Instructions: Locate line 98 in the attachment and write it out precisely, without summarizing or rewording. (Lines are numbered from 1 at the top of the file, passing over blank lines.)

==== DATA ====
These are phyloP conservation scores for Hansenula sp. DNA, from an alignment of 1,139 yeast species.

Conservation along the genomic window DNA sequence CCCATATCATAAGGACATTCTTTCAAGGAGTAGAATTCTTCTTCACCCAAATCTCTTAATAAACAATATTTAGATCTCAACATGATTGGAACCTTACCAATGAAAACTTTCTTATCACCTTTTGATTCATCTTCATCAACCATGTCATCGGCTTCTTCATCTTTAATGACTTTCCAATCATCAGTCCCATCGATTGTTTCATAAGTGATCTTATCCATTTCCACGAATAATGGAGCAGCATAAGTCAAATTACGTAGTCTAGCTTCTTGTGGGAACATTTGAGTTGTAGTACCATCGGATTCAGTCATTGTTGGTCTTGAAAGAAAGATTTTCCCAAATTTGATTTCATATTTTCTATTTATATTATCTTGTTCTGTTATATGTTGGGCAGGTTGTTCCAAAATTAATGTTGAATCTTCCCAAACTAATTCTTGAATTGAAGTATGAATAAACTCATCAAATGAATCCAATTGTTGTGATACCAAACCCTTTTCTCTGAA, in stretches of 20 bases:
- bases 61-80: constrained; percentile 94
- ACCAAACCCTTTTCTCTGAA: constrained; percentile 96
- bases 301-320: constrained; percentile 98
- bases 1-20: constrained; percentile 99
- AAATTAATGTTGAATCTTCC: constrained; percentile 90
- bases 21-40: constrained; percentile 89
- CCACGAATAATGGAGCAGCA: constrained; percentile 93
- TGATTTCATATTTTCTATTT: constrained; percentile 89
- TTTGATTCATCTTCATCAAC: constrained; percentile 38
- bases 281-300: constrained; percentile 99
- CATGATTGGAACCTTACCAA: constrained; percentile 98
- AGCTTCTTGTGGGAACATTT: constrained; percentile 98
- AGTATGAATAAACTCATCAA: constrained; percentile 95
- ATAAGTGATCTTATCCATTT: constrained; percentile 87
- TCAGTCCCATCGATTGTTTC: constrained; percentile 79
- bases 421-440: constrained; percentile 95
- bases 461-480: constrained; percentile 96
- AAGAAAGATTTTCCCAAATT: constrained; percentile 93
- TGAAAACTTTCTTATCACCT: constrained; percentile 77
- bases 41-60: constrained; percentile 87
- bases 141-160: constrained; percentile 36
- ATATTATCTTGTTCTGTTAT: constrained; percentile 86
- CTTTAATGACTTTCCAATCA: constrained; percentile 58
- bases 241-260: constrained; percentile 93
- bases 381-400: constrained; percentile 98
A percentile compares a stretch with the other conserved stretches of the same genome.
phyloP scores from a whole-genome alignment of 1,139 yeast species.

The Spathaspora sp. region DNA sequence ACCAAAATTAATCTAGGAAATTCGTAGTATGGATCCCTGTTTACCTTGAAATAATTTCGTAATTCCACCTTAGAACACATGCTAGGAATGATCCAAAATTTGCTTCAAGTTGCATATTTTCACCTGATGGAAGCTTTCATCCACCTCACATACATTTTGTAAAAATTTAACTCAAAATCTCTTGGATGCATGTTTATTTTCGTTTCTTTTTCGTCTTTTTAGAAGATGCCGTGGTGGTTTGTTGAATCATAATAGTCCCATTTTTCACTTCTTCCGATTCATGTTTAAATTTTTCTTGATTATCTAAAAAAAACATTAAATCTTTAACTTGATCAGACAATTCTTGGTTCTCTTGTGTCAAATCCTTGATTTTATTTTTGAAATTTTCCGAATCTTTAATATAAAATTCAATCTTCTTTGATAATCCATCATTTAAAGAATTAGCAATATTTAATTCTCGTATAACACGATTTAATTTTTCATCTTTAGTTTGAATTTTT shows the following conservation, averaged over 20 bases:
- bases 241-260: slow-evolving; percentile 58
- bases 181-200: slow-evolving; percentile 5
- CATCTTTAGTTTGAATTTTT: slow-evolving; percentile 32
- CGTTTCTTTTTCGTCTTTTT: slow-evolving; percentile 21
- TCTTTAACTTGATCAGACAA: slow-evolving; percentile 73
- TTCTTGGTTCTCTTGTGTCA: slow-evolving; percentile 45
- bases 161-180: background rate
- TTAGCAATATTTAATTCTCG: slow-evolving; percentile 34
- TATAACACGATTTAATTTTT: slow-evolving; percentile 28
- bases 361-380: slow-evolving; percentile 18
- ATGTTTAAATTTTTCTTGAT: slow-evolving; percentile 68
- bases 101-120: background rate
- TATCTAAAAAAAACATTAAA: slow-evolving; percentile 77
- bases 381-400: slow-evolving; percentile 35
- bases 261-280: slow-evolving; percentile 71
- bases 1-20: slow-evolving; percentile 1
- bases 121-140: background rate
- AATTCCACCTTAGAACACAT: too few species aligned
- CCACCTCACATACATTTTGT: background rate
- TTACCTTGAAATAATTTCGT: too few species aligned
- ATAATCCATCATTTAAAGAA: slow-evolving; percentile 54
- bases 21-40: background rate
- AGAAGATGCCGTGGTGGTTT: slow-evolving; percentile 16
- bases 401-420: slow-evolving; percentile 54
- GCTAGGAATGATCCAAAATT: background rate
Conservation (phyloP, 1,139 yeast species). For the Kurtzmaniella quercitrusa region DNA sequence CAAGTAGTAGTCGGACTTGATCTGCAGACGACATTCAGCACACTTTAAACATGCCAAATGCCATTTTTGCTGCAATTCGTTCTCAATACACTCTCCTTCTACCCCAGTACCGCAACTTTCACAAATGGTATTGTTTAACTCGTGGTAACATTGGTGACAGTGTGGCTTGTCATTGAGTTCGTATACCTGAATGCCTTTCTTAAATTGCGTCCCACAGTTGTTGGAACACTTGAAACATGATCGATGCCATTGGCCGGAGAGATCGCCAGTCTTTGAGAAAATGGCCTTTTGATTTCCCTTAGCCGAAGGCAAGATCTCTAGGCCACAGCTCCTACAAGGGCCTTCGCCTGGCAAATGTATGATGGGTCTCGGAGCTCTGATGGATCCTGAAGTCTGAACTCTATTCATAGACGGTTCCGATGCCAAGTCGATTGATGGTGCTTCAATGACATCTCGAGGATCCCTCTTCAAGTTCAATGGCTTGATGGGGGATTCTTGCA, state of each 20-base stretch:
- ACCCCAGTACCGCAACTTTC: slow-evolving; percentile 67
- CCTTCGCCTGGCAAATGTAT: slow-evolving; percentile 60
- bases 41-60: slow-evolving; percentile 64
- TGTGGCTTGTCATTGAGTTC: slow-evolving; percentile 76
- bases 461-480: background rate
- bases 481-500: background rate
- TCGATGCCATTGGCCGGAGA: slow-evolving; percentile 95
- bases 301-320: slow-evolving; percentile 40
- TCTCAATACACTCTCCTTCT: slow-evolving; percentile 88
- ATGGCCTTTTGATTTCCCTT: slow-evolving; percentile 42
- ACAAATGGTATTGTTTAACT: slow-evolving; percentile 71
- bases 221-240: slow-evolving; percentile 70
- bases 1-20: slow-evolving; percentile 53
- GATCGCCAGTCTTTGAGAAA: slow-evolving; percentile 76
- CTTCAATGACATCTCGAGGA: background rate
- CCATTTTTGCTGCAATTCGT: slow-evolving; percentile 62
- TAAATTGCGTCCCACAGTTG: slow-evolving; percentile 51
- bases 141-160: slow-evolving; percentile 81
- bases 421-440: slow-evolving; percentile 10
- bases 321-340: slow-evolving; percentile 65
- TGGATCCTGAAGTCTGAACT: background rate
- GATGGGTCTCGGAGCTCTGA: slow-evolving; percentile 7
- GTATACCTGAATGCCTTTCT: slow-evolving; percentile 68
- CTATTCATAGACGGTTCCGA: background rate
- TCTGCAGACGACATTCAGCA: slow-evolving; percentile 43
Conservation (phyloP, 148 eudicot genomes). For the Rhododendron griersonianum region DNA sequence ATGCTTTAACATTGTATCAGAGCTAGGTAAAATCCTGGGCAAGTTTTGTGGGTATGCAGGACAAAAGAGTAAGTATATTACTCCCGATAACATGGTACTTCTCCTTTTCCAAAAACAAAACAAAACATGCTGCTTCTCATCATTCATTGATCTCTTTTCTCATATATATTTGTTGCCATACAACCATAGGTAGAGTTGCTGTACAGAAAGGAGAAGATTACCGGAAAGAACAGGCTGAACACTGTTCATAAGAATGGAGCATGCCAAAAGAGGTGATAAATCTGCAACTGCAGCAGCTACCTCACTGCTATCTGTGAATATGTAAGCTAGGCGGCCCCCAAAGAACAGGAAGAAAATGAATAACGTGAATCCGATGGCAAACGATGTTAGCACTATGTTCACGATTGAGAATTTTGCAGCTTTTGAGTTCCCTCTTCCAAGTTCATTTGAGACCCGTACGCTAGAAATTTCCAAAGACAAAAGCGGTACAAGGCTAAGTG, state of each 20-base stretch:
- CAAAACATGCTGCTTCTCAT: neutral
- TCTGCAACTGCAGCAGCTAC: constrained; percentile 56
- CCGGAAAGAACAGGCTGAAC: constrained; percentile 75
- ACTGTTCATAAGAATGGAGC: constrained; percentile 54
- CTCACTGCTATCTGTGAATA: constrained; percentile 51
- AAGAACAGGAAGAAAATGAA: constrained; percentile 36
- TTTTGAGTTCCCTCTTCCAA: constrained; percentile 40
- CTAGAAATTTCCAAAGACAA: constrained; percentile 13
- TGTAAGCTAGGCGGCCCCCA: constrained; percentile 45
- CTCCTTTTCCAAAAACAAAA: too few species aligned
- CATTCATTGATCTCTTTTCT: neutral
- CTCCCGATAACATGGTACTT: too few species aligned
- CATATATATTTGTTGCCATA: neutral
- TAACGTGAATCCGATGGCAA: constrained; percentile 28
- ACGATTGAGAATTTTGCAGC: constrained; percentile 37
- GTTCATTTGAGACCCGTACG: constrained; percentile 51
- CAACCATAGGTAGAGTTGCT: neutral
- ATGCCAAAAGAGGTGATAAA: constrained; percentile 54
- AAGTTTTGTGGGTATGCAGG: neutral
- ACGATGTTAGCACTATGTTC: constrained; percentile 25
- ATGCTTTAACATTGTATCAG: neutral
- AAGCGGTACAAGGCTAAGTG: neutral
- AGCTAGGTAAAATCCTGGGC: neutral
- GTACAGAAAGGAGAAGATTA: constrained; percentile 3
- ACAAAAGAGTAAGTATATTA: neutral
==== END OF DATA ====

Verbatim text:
- GTTCATTTGAGACCCGTACG: constrained; percentile 51